Network Computing is part of the Informa Tech Division of Informa PLC

This site is operated by a business or businesses owned by Informa PLC and all copyright resides with them. Informa PLC's registered office is 5 Howick Place, London SW1P 1WG. Registered in England and Wales. Number 8860726.

Interop Data Center Chair Doug Washburn On Data Center Strategy

It's no secret that the recession has had an impact on IT, but business demands march on. The longer IT projects are put on hold, the increase in that pent-up demand is going to force companies to move plans forward anyway, but with limited funds, says Doug Washburn, an analyst at Forrester Research and the chair of Interop's Data Center conference track. Whether you are consolidating data centers, building a private cloud, interested in cost savings and green IT or simply keeping current on new technologies, architectures and business drivers for building data centers, the Data Center conference track will have something for you. We asked Washburn what he sees as the hurdles and opportunities in data centers for 2010 and 2011 and how that is reflected in the track sessions.

NWC: When you set up the data center track, what were the key elements you were trying to present to the audience, what were the key drivers in what you selected the tracks and the topics?

Washburn: Thanks, that's a great question that doesn't often get asked. There's actually a blog post about this on the Interop site, but regardless of content, there are basically two things we wanted people to be able to walk away with. First, a vision into the future of the best that we could give them, and that's not only based on presentations from peers and IT, but also the vendors, who in many cases, whether we like it or not, dictate what's going to be coming in terms of new innovation and technologies. At the same time, we really wanted organizations to be able to walk away with a sense of action and the ability to put these forward-looking concepts into practice. So we tried to juggle the best that we could of the content that will be forward-looking, and some that will be very practical. And again, from that level, we tried to think of what sort of content will fulfill these goals.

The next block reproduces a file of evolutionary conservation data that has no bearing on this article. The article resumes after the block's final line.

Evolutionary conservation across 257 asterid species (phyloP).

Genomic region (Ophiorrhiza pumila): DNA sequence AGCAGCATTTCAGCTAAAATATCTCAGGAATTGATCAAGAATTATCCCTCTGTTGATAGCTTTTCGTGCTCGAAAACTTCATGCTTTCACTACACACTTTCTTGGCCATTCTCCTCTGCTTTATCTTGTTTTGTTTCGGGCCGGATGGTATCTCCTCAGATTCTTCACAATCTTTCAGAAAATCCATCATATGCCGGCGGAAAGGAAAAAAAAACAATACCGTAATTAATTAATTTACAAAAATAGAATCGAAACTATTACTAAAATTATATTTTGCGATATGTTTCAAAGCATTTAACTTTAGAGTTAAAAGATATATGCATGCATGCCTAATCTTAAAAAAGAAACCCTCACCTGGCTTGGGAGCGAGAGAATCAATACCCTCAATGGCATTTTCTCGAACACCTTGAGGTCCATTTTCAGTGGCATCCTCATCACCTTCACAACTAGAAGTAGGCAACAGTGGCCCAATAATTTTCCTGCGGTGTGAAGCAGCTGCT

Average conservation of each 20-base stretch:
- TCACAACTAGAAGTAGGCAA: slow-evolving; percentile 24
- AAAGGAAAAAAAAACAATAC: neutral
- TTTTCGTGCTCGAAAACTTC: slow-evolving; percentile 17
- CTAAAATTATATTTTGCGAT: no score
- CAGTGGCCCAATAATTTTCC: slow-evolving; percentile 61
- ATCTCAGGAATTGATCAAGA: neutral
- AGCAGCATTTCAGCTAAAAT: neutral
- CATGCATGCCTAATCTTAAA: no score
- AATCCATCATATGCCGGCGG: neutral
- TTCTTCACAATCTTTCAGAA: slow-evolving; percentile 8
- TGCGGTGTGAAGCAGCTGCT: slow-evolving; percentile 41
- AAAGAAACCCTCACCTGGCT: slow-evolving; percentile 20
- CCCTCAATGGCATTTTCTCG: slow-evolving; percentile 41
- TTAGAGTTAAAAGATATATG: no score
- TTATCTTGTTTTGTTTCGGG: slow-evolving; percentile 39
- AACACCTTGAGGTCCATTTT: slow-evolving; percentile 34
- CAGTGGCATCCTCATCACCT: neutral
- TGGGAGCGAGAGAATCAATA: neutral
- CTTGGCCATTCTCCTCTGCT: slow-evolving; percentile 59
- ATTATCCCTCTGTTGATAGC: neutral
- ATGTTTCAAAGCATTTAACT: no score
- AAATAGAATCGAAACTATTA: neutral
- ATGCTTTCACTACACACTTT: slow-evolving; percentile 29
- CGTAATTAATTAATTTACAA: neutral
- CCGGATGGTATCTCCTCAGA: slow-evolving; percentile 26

One is, of course, the pure technology side of things, and one of the big trends that we're seeing is convergence of server/storage/network gear. So we have a really good panel with some of the really good vendors in that space on the vision of how this is going to impact data center managers -- and in particular their direct report, the servers, storage, network administrators and managers -- in that role. Another example, along the lines of new technology, is cloud, which many organizations are familiar with. We're doing a bit on what the cloud means to data center managers, but how do you start taking advantage of it today? So it's not a pitch on why cloud is good, we're taking the approach of assuming there are many benefits, but let's talk about those and the inherent risks, and beyond all that, let's focus on how are we going to take advantage of or set ourselves up for success in the cloud down the road.

Beyond technology, one of the things we really want to focus on the role the individual--and this is basically Forrester's go-to-market strategy, and how we organize our whole research organization right now, writing for the individuals who manage servers and data centers, who manage IT infrastructure and operations. A lot of the questions we get at Forrester are not about technologies, but about aspirations, personal career development, etc., so we are leading the data center session off with a session on that topic. We see the data center manager of the future, let alone the IT professional of the future, not necessarily being a person who is a great technologist, but those who can put the business hat on as well and pitch business cases. They have to be great team coordinators, not just of technology teams, but of teams across the organization.

  • 1